What Is Driving Fertilizer Prices?
Current market conditions are a perfect storm of complex issues. Andy Jung, VP of Market and Strategic Analysis, answers some pressing questions to help break down what is causing these issues and when the market might begin to moderate.
Q: What is driving fertilizer prices?
A: The recent increases in prices are due to many factors such as increases in commodity prices driving global demand of fertilizers, supply disruptions, and other countries that have restricted fertilizer exports to ensure supply in their own countries. To make matters more complex, each essential nutrient has its own set of reasons why the prices are elevated:
Potash – supplies were limited due to unforeseen production disruptions at several mines and higher demand has caused a rise in prices globally. The geopolitical situation in eastern Europe could further complicate supply disruptions in 2022, leading to prices being elevated throughout the year. To help offset these challenges, Mosaic has already announced plans to bring more supply to the market in 2022.
Nitrogen – supply disruptions from weather events in 2020 and rising gas prices caused many facilities to shut down production, which has led to substantial increases in nitrogen prices globally. The expectation is these one-off disruptions are not permanent, once gas prices revert to more normal levels, production should increase and exert downward pressure on nitrogen prices in 2022.
Phosphates – higher input costs such as ammonia and sulfur, two critical inputs for production of phosphates, have seen prices increase 313% and 194%, respectively, year-over-year - compared to 2020. Further, the entire supply chain has been deeply impacted by the drastic increase in transportation costs. The market has also seen countries pursue nationalistic actions to keep fertilizer supplies at home. For example, China, enacted export restrictions late last year, restrictions that could remain in place through June 2022. China accounts for between one-quarter and one-third of global phosphate exports annually. China’s decision to stop significant exports have impacted supply and demand globally, changing trade flows for every country importing and exporting this critical resource. In addition, one-offs or atypical weather events disrupted production at several facilities around the world, limiting supplies in the short term.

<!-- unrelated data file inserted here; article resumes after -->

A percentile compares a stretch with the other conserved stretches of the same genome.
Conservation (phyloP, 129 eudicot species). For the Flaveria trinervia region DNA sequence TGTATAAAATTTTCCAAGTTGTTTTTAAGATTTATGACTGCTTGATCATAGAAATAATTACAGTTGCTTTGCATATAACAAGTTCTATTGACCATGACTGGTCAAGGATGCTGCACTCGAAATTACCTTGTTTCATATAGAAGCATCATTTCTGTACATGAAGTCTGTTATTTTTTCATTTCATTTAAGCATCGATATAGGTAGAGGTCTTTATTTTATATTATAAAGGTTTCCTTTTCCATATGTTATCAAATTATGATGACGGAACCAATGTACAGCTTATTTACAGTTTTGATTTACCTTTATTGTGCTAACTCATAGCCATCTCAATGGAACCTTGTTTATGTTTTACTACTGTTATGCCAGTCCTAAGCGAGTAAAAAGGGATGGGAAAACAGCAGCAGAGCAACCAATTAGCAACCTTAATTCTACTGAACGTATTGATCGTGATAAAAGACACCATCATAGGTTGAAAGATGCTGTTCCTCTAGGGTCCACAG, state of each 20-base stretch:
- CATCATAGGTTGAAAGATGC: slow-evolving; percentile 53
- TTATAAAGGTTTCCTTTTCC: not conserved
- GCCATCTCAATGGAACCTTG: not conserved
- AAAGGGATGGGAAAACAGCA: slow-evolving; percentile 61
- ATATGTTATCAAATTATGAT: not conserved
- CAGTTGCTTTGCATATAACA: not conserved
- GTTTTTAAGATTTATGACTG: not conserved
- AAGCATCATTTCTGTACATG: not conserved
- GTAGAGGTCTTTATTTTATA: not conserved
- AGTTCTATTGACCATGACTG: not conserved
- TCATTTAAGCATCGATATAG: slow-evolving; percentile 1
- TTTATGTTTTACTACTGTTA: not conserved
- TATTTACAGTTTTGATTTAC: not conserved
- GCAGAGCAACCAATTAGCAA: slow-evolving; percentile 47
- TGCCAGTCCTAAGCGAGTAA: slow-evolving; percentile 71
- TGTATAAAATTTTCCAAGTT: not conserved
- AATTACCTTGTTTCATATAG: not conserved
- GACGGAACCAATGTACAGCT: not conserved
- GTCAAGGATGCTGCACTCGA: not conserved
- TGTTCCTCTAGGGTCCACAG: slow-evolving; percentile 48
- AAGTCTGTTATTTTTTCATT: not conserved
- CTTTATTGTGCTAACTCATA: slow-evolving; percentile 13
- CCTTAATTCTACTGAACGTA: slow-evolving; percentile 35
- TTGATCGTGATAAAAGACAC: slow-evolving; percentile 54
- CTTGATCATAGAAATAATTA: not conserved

Overall, demand for fertilizer has increased as farmers try to capture additional revenue from high crop prices, leading to an increase in both planted acres and fertilizer use. The outlook for agricultural commodity prices remains strong for 2022, as it was in 2021, and with higher grain prices driving higher fertilizer demand, higher fertilizer costs historically follow. While this alone would increase prices, combined with the above mentioned global supply limitations – the combination has pushed prices to levels not seen in over a decade for phosphates and potash, and unprecedented levels for some nitrogen products.
Q: The phosphate industry in the U.S. petitioned for countervailing duties (CVD) against Morocco and Russia prior to the recent surge in prices, wasn’t that the reason for the recent increases in fertilizer?
A: The short answer is no.
The CVD has not limited overall phosphate imports into the U.S. In fact, U.S. phosphate imports increased to a record level in 2021 after increasing by 1.7 million metric tons or 73% relative to 2020 – even with duties imposed on Russian and Moroccan imports. In 2021, 14 countries supplied finished phosphate product to the U.S., about double the number of suppliers in recent years. The U.S. phosphate market is now a more balanced and fair-trade market, which creates a more competitive environment with trusted and reliable suppliers for American farmers and American agriculture in the long term. While U.S. farmers are indeed seeing the costs of inputs rise, they are not alone. Phosphate prices in other key agricultural markets, like Brazil and India, are higher than in the U.S. — which clearly indicates the CVD is not driving higher prices.